Hiscox wants us to distinguish Provident Bank on the ground that the court there adverted to Tennessee statutes to support its conclusion, whereas Arkansas statutes, Hiscox asserts, support its view. It maintains that Arkansas statutes refer to a foreclosure as a legal proceeding. For example, it cites a statute stating that a “mortgagee may not initiate a foreclosure” unless certain conditions are met, such as the giving of notice. See Ark. Code Ann. § 18-50-103. It cites another statute that dictates the contents of a mortgagee's notice of default and intention to sell, including a requirement that the notice state “[t]he default for which foreclosure is made” and the contact information “of the party initiating foreclosure.” See id. § 18-50-104(b)(4), (7). It also points out that “Arkansas statutes define and use the term 'sale' to reference the sale, and use the term 'foreclosure' without 'sale' to refer to the statutory process prior to the sale.”
We don't think Hiscox's reliance on Arkansas statutes carries the day. For one thing, the fact that the Provident Bank court adduced Tennessee statutes to support its conclusion that the term “foreclosure” was ambiguous does not mean that, without those statutes, the court's conclusion would have been different. We agree with Provident Bank that the term “foreclosure” “sometimes refers simply to a foreclosure sale,” see 234 F. App'x at 397, regardless of whether the statutes in the jurisdiction where the contract was entered do as well.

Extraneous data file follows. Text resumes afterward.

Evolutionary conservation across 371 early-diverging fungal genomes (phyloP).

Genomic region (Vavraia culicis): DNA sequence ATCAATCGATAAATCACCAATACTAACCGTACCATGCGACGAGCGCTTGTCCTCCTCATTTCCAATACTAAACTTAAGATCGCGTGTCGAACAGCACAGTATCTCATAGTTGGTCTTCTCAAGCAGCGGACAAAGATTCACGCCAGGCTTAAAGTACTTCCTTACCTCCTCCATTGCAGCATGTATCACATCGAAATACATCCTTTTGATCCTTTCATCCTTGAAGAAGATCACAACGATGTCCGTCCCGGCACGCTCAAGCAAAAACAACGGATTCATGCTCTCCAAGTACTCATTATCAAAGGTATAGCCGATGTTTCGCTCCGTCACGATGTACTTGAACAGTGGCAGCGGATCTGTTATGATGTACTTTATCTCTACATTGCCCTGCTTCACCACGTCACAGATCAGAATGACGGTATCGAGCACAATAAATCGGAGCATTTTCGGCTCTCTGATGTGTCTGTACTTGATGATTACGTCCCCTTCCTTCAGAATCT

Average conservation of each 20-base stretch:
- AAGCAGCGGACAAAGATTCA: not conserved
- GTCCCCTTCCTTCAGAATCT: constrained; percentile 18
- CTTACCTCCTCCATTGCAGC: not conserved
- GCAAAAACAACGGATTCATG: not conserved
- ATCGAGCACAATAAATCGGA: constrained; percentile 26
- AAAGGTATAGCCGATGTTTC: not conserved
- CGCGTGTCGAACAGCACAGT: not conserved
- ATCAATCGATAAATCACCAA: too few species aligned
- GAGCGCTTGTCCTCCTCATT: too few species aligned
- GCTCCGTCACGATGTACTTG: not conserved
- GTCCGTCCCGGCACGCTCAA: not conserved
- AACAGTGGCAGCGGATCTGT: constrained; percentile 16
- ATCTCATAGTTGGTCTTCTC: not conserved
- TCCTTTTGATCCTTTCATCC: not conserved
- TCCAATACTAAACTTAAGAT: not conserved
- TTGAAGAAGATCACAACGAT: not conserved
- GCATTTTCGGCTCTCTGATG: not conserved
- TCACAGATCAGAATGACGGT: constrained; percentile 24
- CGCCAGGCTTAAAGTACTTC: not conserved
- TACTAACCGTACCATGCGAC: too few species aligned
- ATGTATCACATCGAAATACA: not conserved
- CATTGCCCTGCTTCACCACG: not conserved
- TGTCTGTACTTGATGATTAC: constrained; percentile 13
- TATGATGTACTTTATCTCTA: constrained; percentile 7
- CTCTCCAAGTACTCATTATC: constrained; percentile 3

Second, it appears that relevant Arkansas statutes sometimes cut against Hiscox's position. As Taylor points out, an Arkansas statute also says that, if the mortgagee follows the proper procedures, its sale of property “shall foreclose and terminate” the mortgagor's interest in the property. See Ark. Code Ann. § 18-50-108(a)(1). So it doesn't seem like much of a stretch for someone to refer to that occurrence as the “foreclosure.”
Third, and perhaps most important, we see no indication in any case that the parties meant to adopt Arkansas statutes as the standard to determine the meaning of the words in the application question. The question on its face does not refer to Arkansas statutes, and neither party has directed us to a different part of the application to suggest that the meaning of “foreclosure” was meant to track Arkansas (or any other state's) statutes. Keeping in mind that the “first rule” of contract interpretation in Arkansas “is to give to the language employed the meaning that the parties intended,” see Couch v. Farmers Ins. Co., 375 Ark. 255, 289 S.W.3d 909, 913 (2008), we see no reason to believe that the parties intended Arkansas statutes to be relevant in deciding what the parties meant when they used the term “foreclosure.”
Hiscox emphasizes in its brief that “foreclosure” is a process. It cites Black's Law Dictionary, which defines “foreclosure” as a “legal proceeding to terminate a mortgagor's interest in property, instituted by the lender (the mortgagee) either to gain title or to force a sale in order to satisfy the unpaid debt secured by the property.” Foreclosure, Black's Law Dictionary (11th ed. 2019). We take no issue with that definition. The difficulty for Hiscox, however, is that it is unclear whether the application was asking about the commencement of that process or its completion by sale. See Provident Bank, 234 F. App'x at 396. And so we are not much moved by Hiscox's argument that Black's Law Dictionary describes foreclosure as a process.